“Hamilton,” Richard says, “tell me—have we ever really gotten together and wished for wisdom or faith to come from the world’s collapse? No. Instead we got into a tizzy because some Leaker forgot to return the Godfather III tapes to Blockbuster Video the day of the Sleep and now we can’t watch it. Have we had the humility to gather and collectively speak our souls? What evidence have we ever given of inner lives? Karen perks up: “Of course we have interior lives, Richard. I do. How can we not have one?” “I didn’t say that, Karen. I said we gave no evidence of an interior life. Acts of kindness, evidence of contemplation, devotion, sacrifice. All these things that indicate a world inside us. Instead we set up a demolition derby in the Eaton’s parking lot, ransacked the Virgin Superstore, and torched the Home Depot.”

Interestingly, the idea in the end is like a reverse It’s a Wonderful Life (or like a reverse A Christmas Carol). The apocalypse has allowed them to see life without the world:

“Uh-huh. You’ve all been allowed to see what your lives would be like in the absence of the world.” Silence while everybody bites their lips. “This is like that Christmas movie,” Pam says, “The one they used to play too many times each December and it kind of wore you down by the eighteenth showing. You know: what the world would have been like without you.” “Sort of, Pam,” I say, “but backwards. I’ve been watching over the bunch of you ever since Karen woke up, to see how different you’d be without the world.”

It’s not, How different would the world be without you? but, How different would you be without the world? The apocalypse allows them to see what life is like without neighbors. And in the end they’re afforded a second chance to actually try to have a positive impact upon the world.

What does such a transformation look like? I love this line:

She has never been able to help others, and the sensation is as though she had opened her bedroom door and found an enormous new house on the other side full of beautiful objects and rooms to explore.

I love the idea of opening a door into the same house, but finding that the house is different than you remembered it. I’ve felt like that almost every day since I became a Christian.

A Defense of Sneezes

I have met people who hate to sneeze. They Google it. They try to hold it in. They try to choke their noses. Sometimes they are successful. It will not come until the restrainer be removed.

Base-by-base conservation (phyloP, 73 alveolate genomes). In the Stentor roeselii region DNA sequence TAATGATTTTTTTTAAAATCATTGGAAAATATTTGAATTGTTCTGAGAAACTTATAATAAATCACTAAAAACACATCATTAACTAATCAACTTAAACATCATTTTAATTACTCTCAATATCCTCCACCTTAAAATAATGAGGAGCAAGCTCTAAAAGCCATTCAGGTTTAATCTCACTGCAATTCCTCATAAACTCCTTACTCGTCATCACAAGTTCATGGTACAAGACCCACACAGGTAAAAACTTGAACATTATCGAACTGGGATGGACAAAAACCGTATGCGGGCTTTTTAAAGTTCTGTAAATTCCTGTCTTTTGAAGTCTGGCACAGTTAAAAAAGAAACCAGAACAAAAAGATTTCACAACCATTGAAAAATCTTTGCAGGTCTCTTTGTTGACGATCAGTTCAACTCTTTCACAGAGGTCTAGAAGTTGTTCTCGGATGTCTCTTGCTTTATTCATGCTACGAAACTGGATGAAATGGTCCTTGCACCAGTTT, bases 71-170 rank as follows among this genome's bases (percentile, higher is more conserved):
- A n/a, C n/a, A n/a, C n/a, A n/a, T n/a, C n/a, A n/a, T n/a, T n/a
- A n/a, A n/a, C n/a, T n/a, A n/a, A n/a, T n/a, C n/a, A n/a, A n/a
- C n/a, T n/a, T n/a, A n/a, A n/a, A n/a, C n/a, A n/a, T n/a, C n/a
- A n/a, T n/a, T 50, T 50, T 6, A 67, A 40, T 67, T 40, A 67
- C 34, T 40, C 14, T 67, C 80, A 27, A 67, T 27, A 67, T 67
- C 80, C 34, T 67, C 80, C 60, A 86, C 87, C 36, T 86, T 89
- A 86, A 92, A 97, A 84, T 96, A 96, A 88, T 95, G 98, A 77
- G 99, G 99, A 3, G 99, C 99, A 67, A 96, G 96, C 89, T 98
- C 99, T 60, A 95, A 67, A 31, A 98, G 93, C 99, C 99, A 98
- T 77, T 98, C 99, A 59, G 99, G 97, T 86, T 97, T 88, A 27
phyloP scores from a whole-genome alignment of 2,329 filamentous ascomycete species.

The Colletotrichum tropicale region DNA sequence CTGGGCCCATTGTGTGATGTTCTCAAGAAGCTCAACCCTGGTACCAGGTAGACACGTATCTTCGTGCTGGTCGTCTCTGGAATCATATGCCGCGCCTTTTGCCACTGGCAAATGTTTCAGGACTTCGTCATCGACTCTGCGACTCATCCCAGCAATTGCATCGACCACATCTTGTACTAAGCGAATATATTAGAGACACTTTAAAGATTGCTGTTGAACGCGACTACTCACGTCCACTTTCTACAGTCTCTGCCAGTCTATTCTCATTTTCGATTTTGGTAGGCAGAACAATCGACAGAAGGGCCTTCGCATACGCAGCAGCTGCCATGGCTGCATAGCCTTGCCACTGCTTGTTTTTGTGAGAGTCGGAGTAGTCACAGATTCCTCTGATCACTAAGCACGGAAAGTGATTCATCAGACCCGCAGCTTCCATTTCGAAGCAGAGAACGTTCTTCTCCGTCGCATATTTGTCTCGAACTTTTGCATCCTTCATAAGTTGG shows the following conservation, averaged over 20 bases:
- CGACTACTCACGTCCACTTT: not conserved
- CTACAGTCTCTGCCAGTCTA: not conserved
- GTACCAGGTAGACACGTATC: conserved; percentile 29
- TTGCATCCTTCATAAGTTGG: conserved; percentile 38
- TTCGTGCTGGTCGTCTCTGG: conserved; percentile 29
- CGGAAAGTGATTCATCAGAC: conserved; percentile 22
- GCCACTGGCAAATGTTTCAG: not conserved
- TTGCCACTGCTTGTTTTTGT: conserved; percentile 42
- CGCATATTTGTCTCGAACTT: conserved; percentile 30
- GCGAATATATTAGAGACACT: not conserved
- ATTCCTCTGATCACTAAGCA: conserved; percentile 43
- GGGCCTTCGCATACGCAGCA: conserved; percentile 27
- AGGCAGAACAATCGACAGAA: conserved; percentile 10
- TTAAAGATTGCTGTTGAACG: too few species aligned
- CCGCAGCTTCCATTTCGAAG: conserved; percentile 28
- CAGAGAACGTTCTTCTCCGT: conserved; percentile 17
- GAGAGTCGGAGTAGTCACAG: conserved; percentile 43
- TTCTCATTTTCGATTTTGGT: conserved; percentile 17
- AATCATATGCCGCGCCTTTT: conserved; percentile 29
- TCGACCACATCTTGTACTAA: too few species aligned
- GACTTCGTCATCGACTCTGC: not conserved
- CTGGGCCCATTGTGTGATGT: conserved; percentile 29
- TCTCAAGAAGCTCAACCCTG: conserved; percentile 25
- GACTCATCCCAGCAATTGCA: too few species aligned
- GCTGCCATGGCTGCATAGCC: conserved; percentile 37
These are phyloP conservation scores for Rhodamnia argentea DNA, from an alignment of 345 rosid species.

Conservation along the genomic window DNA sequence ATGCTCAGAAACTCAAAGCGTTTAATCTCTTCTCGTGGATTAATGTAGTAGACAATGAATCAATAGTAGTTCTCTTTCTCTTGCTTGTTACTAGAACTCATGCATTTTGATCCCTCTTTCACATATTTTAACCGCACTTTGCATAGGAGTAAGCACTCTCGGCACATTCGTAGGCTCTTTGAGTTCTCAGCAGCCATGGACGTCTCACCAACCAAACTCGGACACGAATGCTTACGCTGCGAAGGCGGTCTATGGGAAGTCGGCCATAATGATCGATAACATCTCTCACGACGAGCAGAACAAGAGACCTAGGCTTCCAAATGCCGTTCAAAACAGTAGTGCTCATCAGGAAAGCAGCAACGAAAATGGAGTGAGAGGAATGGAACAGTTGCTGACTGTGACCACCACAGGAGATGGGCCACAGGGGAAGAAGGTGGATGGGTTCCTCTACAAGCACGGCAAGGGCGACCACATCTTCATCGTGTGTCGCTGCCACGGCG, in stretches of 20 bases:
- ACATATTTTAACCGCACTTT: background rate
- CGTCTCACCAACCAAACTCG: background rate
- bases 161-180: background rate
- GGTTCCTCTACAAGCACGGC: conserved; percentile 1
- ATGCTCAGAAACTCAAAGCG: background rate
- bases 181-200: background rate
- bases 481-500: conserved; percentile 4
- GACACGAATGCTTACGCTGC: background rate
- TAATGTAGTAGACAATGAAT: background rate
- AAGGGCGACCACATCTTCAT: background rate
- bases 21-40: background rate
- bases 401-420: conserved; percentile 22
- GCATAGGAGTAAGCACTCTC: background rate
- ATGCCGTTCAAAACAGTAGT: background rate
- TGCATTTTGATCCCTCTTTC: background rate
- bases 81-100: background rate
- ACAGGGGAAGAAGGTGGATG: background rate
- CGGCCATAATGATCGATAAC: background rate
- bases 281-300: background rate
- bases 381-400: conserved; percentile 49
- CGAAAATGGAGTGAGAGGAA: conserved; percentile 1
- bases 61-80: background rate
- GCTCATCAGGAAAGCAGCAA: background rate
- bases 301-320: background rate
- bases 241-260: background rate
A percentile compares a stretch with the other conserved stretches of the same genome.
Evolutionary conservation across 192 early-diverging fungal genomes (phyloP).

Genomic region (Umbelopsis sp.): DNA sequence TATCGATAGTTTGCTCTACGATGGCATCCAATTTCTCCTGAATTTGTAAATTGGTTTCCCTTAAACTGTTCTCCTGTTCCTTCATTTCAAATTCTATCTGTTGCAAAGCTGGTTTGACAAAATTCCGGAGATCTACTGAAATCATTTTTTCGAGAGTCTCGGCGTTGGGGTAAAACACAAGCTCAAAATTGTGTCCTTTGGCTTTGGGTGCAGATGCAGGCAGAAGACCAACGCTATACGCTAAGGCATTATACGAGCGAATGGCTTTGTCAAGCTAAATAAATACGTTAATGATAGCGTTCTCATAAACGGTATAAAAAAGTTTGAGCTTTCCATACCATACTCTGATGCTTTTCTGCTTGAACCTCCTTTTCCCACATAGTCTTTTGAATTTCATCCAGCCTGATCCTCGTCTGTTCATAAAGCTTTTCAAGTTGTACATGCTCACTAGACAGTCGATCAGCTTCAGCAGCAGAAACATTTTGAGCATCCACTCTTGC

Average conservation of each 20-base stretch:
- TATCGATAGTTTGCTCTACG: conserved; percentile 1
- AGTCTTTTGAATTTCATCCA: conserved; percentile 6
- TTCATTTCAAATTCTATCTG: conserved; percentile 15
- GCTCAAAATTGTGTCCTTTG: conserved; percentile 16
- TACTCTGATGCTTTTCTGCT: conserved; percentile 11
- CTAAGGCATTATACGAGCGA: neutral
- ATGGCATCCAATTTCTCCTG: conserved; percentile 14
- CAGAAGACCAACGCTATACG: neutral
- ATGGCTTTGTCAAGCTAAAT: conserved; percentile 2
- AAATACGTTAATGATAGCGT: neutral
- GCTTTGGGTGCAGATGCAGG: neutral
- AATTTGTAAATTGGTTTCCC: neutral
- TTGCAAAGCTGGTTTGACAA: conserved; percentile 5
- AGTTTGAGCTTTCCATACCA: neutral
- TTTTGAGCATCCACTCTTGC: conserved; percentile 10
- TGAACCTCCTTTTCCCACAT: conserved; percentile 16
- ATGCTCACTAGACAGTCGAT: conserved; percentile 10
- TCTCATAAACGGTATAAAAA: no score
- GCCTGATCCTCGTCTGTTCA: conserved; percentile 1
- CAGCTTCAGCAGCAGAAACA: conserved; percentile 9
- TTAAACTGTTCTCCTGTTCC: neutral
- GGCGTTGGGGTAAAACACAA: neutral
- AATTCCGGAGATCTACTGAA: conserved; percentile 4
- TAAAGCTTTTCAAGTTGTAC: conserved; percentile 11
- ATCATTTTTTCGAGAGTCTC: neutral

They pinch their noses and the sneeze comes out like a high pitched dog whistle. Sometimes they walk around in circles, or perform an anti-sneeze dance. They pinch their lip. They grab their ear or their rear. What do you have against something so whimsical as a sneeze? Embrace the whimsy. It may be the last whimsical thing you do.

I think that I shall never see a poem as lovely as a sneeze.

I know a man whose sneeze could wake the dead. He sneezes and mummy tombs swing open. He sneezes and magical doors begin creaking. He sneezes and loud benedictions begin pouring down.

Sneezes are like the return of Christ. Sudden and blessed. And I say, Come.

Blog Update (April 2015)

So, I’m basically writing this to explain the fact that my posting will be sporadic for a while. (I never know whether I need to explain things like this). If you don’t see a post for a week, it doesn’t mean that I’m going away.

My feng shui has recently been messed with by a change in jobs and extra preaching opportunities. These are good things, but my routine is in shards. I have had a set daily routine for about five years. I didn’t even let a return to college mess up that routine. My wife says I’m like a robot. But now, with my new job, I’ve had to make some changes. I am working more hours and getting up earlier in the morning. In the past I was able to stay up way later than I should have in order to read, study, and write while my children were asleep. Nevermore.

I still have time to blog, but my new-year-goal of reading a novel a week is challenging and has forced me to cut down on the amount of nonfiction I am reading. Hence, less to blog about.

I’m a month into the new schedule and I still haven’t really settled into it. It’s going to take some time. It may be two weeks or it may be two months, but during that time I will probably only post once or twice a week and it will mainly concern the fiction I’m reading. I’m always willing to have discussions in the comments, whether or not they relate to the post (within reason).

That is all. Anybody want to recommend a book? Preferably modern, and less than 300 pages would be a plus.

Of course, this means I’ll suddenly get inspired and start posting every day.

52 Novels (13): Slaughterhouse-Five

My goal is to read a novel a week in 2015. I’ve made it to 13.

Kurt Vonnegut, Slaughterhouse-Five

This book reeks of death. So it goes. And goes again and again.

It gives you vertigo. It broods over you as you read it. You lay on your back and hold the book over your face like a dark cloud. It’s like the Eye of Sauron staring at you, and you can’t stop staring back. It makes your mood like fog, dark fog, with a tinge of light that you’re not sure is light at all.

When you’re finished reading it perhaps you want to repeat the famous epitaph, ‘everything was beautiful and nothing hurt;’ but you know you can’t say that. And that’s the whole point. And so you just give yourself over to its quiddity.

It’s a beautiful book in its own way.

Aside from aliens and time travel, it’s about Dresden. If you don’t know about Dresden, you should. It’s a book about the ugliness of war. Something that we cannot eradicate. A fight we can’t win. And yet it seems that we should try.